[1] According to these Alevis, the gates of ijtihad are still open and “every aspect of the life of the individual or community should be based on judgments made on the basis of a combination of faith, reason, and life, and that action should be taken in accordance with decisions based on free will.  Thus, in this theology, contrary to Shari‘a, all human problems are related to the actual world, and relevant judgments arise from life itself” (Bilici 54).

[2] The Alevis hold that the schools were organized by Harun ar-Rashid, who first ordered the most knowledgeable men of his time to codify Islamic law into separate schools.  When these men refused, Alevis say, declaring instead their continued allegiance to ‘Ali, Harun ar-Rashid had them executed.

[3] On the other hand, the incorporation of Hatay into Turkey led to the emigration of some 50,000 Arabs, including 10,000 Alawites, from Hatay into Syria.  (See Aringberg-Laanatza for more details on the similarities and differences between Alevis and Alawites.)

[4] Estimates concerning how many Alevis are Kurds run anywhere from 10-30% in the literature.  This is not the place to explore the issue of ethnicity among Turks and Kurds, but a commonly accepted explanation among scholars for the large numbers of Kurdish Alevis in Anatolia today is not that they are all descended from early Kurdish settlers, but that most of them are descended from Kurdicized Turcoman tribes, Kızılbaş supporters of the Safavids who had adopted Kurdish languages, in this case mainly Zaza, through contact with Kurdish Alevis in Anatolia.  Van Bruinessen disagrees with this view, proposing instead that today’s Kurdish Alevis in Turkey are descended from Kurmancı or Zaza speaking Anatolian Kurds who adopted Alevi practices along with their earlier syncretic beliefs.  (See van Bruinessen, 1997 for further discussion on this point.)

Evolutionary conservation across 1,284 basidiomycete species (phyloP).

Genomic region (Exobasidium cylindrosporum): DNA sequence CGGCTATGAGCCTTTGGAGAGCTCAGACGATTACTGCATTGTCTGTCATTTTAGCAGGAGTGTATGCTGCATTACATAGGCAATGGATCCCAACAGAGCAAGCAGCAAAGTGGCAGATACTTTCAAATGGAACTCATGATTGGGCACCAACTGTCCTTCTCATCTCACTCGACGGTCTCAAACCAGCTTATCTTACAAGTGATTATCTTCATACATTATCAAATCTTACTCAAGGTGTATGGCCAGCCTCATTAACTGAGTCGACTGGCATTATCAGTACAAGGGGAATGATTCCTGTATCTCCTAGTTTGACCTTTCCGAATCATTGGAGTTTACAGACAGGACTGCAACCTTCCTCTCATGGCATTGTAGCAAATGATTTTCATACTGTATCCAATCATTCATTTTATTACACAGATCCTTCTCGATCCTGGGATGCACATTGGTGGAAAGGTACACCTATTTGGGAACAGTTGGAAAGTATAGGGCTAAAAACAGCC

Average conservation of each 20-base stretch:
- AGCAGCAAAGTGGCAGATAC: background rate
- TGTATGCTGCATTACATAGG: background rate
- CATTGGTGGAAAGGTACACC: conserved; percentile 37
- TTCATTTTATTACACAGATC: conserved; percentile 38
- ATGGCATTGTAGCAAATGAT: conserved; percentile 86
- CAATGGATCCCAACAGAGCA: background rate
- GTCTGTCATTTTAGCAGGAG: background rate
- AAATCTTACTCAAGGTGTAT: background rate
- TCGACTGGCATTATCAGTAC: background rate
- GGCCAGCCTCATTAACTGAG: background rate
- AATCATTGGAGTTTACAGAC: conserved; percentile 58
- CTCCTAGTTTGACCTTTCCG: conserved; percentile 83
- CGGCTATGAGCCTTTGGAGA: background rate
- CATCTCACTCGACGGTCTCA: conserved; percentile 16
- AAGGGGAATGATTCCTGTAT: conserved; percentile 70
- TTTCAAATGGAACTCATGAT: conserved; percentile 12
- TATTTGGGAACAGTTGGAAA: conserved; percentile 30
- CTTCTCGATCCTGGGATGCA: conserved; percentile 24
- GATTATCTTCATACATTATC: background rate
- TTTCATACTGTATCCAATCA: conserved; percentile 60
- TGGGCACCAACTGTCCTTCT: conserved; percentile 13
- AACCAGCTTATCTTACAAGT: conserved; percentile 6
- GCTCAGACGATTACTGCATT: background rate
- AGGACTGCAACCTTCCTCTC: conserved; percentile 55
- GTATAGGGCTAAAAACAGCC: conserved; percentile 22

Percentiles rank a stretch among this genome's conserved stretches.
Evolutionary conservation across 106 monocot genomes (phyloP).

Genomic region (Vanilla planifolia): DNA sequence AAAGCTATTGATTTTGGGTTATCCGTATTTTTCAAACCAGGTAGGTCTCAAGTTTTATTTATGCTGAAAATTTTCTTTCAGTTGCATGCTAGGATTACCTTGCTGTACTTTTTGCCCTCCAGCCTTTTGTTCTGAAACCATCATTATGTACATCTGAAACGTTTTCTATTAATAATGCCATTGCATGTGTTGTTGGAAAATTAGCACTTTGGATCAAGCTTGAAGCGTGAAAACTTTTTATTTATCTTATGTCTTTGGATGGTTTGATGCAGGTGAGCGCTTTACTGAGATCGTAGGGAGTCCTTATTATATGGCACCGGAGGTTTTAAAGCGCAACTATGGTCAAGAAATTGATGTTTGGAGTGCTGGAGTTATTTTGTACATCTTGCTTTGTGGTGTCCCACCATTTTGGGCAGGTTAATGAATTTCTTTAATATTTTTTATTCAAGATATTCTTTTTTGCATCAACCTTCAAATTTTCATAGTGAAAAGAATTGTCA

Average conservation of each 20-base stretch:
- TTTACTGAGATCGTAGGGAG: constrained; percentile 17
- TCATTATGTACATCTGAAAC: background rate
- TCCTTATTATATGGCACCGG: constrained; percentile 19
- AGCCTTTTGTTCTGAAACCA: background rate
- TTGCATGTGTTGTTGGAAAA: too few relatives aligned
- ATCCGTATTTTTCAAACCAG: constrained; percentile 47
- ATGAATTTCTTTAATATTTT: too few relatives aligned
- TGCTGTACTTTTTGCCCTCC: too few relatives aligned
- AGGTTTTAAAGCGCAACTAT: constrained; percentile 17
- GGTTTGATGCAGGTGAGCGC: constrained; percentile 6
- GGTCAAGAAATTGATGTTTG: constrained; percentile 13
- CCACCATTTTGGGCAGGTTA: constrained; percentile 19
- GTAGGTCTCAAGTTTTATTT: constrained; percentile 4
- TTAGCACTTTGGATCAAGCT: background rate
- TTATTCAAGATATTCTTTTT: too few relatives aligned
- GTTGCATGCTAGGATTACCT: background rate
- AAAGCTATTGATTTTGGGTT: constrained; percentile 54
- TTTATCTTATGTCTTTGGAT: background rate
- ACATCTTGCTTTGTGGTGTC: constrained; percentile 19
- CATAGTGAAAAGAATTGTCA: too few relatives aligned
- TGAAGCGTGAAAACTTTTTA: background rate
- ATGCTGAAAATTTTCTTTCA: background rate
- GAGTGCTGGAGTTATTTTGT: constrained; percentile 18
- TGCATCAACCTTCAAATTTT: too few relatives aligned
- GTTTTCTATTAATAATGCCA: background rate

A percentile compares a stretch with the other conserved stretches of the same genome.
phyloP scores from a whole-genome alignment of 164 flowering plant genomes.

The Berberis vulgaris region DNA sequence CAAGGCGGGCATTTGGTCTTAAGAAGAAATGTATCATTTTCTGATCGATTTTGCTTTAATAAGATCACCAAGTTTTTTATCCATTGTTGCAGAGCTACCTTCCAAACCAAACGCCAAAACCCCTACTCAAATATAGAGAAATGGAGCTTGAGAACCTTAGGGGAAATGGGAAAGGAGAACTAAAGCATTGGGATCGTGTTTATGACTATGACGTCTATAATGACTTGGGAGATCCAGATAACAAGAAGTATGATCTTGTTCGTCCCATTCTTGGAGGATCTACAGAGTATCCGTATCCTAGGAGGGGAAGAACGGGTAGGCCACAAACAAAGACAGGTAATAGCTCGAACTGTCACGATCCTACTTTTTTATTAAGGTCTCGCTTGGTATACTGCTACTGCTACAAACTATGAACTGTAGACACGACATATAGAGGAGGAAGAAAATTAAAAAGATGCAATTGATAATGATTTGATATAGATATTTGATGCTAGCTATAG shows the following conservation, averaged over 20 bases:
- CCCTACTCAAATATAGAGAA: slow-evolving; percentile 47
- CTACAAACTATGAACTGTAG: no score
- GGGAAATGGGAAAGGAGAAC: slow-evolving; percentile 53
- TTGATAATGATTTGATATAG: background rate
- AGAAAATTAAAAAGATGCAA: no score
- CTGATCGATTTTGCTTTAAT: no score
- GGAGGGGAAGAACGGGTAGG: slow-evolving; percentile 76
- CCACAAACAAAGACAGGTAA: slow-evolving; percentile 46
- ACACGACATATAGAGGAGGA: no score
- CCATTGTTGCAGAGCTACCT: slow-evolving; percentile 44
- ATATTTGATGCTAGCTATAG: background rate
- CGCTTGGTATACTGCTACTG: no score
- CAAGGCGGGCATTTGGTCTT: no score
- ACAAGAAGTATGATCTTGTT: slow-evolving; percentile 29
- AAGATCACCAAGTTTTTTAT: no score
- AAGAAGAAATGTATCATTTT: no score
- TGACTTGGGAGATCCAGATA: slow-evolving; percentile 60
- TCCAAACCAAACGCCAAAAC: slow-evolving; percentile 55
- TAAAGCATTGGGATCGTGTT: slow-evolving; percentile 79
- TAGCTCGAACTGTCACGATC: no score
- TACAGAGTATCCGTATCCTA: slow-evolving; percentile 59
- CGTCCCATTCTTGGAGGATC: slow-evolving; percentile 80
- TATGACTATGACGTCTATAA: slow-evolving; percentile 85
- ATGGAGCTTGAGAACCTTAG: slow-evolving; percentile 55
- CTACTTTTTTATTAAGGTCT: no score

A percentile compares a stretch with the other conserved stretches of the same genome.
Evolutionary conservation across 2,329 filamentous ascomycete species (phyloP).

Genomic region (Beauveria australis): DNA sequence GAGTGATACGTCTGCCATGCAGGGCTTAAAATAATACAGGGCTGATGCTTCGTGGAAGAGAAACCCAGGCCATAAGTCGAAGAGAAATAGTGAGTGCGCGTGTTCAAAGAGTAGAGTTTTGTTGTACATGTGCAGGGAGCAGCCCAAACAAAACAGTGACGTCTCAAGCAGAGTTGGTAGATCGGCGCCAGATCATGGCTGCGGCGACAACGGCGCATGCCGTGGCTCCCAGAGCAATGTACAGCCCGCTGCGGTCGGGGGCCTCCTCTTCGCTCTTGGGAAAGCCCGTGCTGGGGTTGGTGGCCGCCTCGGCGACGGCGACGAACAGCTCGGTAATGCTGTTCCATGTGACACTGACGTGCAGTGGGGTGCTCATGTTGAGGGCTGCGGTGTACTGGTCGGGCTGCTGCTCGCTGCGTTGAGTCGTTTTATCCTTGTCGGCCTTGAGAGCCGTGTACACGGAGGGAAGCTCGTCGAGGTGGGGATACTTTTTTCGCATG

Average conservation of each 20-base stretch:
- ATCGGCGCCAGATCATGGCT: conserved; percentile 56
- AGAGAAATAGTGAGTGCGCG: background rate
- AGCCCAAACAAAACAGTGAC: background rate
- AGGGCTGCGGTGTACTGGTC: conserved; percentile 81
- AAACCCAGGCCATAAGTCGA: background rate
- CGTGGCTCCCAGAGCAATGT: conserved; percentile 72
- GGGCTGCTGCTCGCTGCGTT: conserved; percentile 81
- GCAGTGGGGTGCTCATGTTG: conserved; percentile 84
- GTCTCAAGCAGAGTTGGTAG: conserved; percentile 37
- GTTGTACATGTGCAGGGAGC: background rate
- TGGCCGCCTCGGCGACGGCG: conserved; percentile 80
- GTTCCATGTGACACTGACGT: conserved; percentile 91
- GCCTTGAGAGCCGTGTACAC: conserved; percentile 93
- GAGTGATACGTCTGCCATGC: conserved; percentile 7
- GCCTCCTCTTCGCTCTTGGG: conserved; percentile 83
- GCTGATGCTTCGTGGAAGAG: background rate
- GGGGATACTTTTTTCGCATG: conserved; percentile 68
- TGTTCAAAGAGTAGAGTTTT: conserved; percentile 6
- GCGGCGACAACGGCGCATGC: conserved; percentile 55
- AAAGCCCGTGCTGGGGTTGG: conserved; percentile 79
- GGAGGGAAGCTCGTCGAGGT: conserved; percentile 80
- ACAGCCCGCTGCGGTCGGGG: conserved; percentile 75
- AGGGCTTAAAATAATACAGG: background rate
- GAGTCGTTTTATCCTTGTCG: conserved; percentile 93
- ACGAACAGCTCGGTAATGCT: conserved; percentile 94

[5] I could unfortunately find no figures regarding these divisions among the Kurdish Alevis.

[6] Kurdish resistance to the Kemalist struggle, most notably represented by the Sheikh Sa’id rebellion, was opposed not only by Turkish but also by Kurdish Alevis, particularly the Hormek and Lolan Kurds around Bingöl, Muş, and Varto.  (See van Bruinessen, 1997 and Olson.)

[7] This is not to suggest that the Alevi-Kurdish distinction is the only one which divides Turkey’s Kurdish population.  Regional, linguistic, religious, and tribal divisions also play a significant role.

[8] See Andranig, Tersim.  Tiflis: 1900.

[9] A less distinguished divine presence within the seyyidler or ‘descendants of the House of the Prophet’ has also been noted.

[10] After İmam ‘Ali, the Alevis venerate or honor an intriguingly heterodox collection of individuals, including the sixth İmam Cafer Sadiq, Hacı Bektaş Veli, Mevlana Celaleddin Rumi, and most recently Mustafa Kemal Atatürk (Naess 179).